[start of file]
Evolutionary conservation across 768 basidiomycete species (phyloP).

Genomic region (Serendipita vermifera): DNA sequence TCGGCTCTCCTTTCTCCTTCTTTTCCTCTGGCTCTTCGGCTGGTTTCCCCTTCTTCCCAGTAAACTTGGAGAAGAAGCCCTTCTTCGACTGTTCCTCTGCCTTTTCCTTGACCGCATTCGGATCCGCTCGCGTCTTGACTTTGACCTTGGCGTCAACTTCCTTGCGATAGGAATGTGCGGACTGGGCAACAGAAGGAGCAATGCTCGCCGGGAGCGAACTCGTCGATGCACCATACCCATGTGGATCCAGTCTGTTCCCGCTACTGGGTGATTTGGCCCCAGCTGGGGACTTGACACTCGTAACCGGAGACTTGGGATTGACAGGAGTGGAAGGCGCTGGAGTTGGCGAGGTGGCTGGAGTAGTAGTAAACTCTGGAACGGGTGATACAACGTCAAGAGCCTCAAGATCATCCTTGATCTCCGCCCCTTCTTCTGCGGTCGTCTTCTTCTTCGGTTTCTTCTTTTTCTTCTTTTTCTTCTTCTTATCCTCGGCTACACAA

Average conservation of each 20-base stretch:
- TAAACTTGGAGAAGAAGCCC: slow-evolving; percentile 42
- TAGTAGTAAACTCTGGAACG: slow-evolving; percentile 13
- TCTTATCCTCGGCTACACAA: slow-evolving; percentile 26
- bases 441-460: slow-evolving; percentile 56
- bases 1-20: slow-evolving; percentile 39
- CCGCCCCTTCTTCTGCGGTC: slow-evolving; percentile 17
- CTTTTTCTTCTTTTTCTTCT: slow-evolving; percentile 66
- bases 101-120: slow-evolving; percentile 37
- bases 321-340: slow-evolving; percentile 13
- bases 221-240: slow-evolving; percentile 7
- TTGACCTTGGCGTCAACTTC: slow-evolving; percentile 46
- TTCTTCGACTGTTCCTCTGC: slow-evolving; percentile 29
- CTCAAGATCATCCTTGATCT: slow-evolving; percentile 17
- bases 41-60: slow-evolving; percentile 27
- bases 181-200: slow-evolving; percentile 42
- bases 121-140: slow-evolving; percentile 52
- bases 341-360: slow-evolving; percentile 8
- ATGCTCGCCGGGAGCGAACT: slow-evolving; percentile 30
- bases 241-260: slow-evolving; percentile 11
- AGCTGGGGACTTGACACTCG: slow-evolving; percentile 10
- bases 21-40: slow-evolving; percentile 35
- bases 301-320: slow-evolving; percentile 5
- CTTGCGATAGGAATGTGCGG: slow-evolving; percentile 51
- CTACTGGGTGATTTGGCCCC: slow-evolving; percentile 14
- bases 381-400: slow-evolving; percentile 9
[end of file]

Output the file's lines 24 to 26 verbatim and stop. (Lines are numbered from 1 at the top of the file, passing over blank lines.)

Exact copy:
- bases 21-40: slow-evolving; percentile 35
- bases 301-320: slow-evolving; percentile 5
- CTTGCGATAGGAATGTGCGG: slow-evolving; percentile 51